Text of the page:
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Chlorination of Municipal Water


In the U. S., public water supplies were first chlorinated in 1908. Since then, federal regulations have resulted in the chlorination of nearly all of America’s municipal water. Chemical additives can be added to hide chlorine’s odor. Chlorine is an industrial waste product that is added to water supplies to kill dysentery, cholera, typhoid, and hepatitis. Chlorine does not kill parasites and it has known adverse effects on human health. Both equipment and human errors routinely result in chlorine levels exceeding those allowed by the EPA.


Chlorination destroys vitamin E and contributes to hardening of the arteries, skin rashes, and headaches. It irritates the skin, eyes, and lungs, and interferes with the beneficial roles of cholesterol. In addition, it kills beneficial organisms (lactobacillus, etc.) in the digestive tract, thereby harming immune function and accelerates aging. Chlorine combines with organic matter present in water to result in the formation of trihalomethanes (THMs, including chloroform) that contribute to the incidence of cancer (particularly bladder and rectal cancers) and the risk of miscarriage.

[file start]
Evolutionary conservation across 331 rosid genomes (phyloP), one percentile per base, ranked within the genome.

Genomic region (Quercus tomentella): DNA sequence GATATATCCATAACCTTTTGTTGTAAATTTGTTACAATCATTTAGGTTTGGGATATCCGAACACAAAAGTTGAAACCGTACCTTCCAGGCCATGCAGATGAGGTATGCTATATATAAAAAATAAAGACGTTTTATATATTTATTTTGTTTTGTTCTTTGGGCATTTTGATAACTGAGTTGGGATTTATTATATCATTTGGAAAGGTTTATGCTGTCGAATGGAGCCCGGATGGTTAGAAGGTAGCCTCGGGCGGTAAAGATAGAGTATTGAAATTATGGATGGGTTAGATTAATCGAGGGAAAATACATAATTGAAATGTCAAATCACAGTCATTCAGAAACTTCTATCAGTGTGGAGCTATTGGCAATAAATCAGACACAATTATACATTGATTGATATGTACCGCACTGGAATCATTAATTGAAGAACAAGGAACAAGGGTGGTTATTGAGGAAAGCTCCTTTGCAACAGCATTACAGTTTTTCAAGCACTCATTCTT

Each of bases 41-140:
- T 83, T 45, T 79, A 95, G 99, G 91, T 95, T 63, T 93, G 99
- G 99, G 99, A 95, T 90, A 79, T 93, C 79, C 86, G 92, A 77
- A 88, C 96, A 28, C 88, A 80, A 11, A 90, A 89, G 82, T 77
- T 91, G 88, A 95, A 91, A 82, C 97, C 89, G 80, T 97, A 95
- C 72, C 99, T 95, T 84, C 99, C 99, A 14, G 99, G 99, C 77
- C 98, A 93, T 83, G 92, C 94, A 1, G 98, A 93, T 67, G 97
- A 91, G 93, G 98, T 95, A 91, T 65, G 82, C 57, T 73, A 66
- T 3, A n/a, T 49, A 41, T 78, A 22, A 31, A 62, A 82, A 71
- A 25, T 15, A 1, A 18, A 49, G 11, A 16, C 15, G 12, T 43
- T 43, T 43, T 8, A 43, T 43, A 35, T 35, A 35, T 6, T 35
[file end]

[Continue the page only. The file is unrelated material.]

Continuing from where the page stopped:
Swimming in, showering in, and drinking chlorinated water all result in significant chlorine exposure. Sucralose (Splenda) is chlorinated sugar.


Ozone and hydrogen peroxide treatment of water are safer and less costly alternatives to chlorination.
Water testing performed by county health departments for the potability of water checks only for the presence of bacterial contamination and not for toxins. GSMC provides kits on request for testing a comprehensive panel of toxins, minerals, and bacteria.


This information is extracted, in part, from the Townsend Letter for Doctors and Patients, an alternative medical publication: